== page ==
First, they didn’t call me until like 10pm the night before with all the details! This kind of made me nervous. Then when they called, they wanted me to bring a pair of jeans, a dark-colored turtleneck, a pair of dark-colored slacks, and a pair of black leather shoes. Hey, I thought they were supposed to supply the clothes! They also wanted me to meet them downtown at 7:20am! (groan…) I didn’t have black leather shoes, so I just took my dark brown Skechers. They’re almost nice-looking, and they’re leather at least. I ended up wearing my turtleneck for almost half of the shots!

Speaking of which, the supposed fashion sense of these people in charge of the shoot was very questionable. I mean, I’m no fashion guy. I don’t read GQ and I don’t wear Structure. I like to keep the complexity of my clothing coordination down to jeans and a T-shirt, if possible. And yet, I sensed something was very wrong with some of the outfits I was putting on. Colors and style just not matching. Nothing glaringly clashing, but just because all the colors are dark doesn’t mean they necessarily go, right? And they almost had me wearing a Hawaiin-type summer shirt with a heavy jacket over it. Weird.

A lot of the clothes didn’t even fit me. Some of the jackets would have been way too tight across my chest if I had zipped them up, and the sleeves were too short on quite a few. They shot them anyway. The jacket with the shortest sleeves was pretty much unusable because it was so obvious that it was too small for me, but then I hit on a good idea. If I hiked up one sleeve high enough, I could pull down the sleeve on the other side, and then just pose so as to hide the hiked up sleeve. It worked. They shot it.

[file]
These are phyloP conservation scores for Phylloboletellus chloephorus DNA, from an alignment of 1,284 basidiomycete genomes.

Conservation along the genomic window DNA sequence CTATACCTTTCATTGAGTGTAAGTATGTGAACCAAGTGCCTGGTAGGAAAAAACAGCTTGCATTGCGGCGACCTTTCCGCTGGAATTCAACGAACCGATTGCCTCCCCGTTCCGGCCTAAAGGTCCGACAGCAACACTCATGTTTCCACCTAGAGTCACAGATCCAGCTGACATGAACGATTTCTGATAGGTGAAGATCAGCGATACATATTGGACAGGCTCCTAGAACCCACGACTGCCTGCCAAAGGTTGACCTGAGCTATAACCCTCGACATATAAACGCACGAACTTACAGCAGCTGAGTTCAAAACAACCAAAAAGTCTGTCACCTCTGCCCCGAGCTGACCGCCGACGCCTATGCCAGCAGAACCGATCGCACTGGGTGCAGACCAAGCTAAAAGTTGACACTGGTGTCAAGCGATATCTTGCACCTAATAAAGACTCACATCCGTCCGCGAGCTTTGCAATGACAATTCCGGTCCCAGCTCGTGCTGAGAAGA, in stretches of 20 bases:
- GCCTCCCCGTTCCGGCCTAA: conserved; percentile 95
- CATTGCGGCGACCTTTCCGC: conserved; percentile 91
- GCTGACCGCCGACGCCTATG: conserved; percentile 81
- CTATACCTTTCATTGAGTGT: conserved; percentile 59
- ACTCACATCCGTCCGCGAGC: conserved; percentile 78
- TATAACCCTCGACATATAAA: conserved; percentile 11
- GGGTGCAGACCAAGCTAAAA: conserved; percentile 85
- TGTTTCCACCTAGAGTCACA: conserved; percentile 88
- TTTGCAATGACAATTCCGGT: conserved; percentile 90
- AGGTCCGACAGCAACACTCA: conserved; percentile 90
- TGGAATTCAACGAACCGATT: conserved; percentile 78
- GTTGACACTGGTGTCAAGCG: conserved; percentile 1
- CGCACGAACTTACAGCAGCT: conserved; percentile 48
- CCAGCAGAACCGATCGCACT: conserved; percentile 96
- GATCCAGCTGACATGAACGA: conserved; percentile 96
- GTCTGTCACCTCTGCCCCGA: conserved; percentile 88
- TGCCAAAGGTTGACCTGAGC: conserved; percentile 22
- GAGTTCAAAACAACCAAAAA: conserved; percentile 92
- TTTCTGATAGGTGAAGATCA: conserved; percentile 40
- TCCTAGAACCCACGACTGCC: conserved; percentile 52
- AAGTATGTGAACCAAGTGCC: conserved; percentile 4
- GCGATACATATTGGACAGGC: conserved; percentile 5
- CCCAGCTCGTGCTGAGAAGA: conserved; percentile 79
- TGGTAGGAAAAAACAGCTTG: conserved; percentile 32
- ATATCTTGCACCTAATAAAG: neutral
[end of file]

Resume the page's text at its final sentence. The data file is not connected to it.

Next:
So the actual modeling was kind of annoying, but not too bad. The time actually went by pretty fast. I just got really tired of untying and retying my shoes. I learned a lot of new Chinese verbs that I would otherwise have no need for: tilt your head back, swivel your shoulders, spread out your fingers, etc.

In the very beginning, they weren’t real happy with my expression. They kept telling me to relax. I was relaxed! I realized that the problem was that when my face relaxes, I look a little pissed off. So I figured out that “relaxed” requires a hint of a smile. They also liked to shoot me with my mouth agape, for some reason. I was hesitant to do it at first, since I used to be always told to keep my mouth shut when I wasn’t using it. Memories of my grandmother asking me, “whatcha doin’, catching flies?” came back to me. But after a little while I got a feel for what they liked, figured out how to do the “intense model gaze” (or my version at least)…

The place wasn’t overrun with hot model babes, in case you’re wondering. It was just me all morning, and then a girl from the Ukraine came in from Shanghai for the afternoon. When I started talking to her, I soon realized her Chinese was better than her English. That was kind of interesting.

The photo studio was located in an unlikely run-down-looking residential area, on the third floor of a warehouse-type building. It looked plenty professional (though small-scale) on the inside, though. You’d never guess.

So I’m looking forward to a good laugh when the catalog comes out. My family is gonna love it. Wilson tells me I should put a copy on my coffee table, so when I have guests over I can pick it up and say, “Let’s take a look at this catalog… Oh wait, that’s me in all these pics, what do you know!” Hehehe…

Definitely an interesting experience. And financially rewarding as well. Good thing they never figured out that I am no model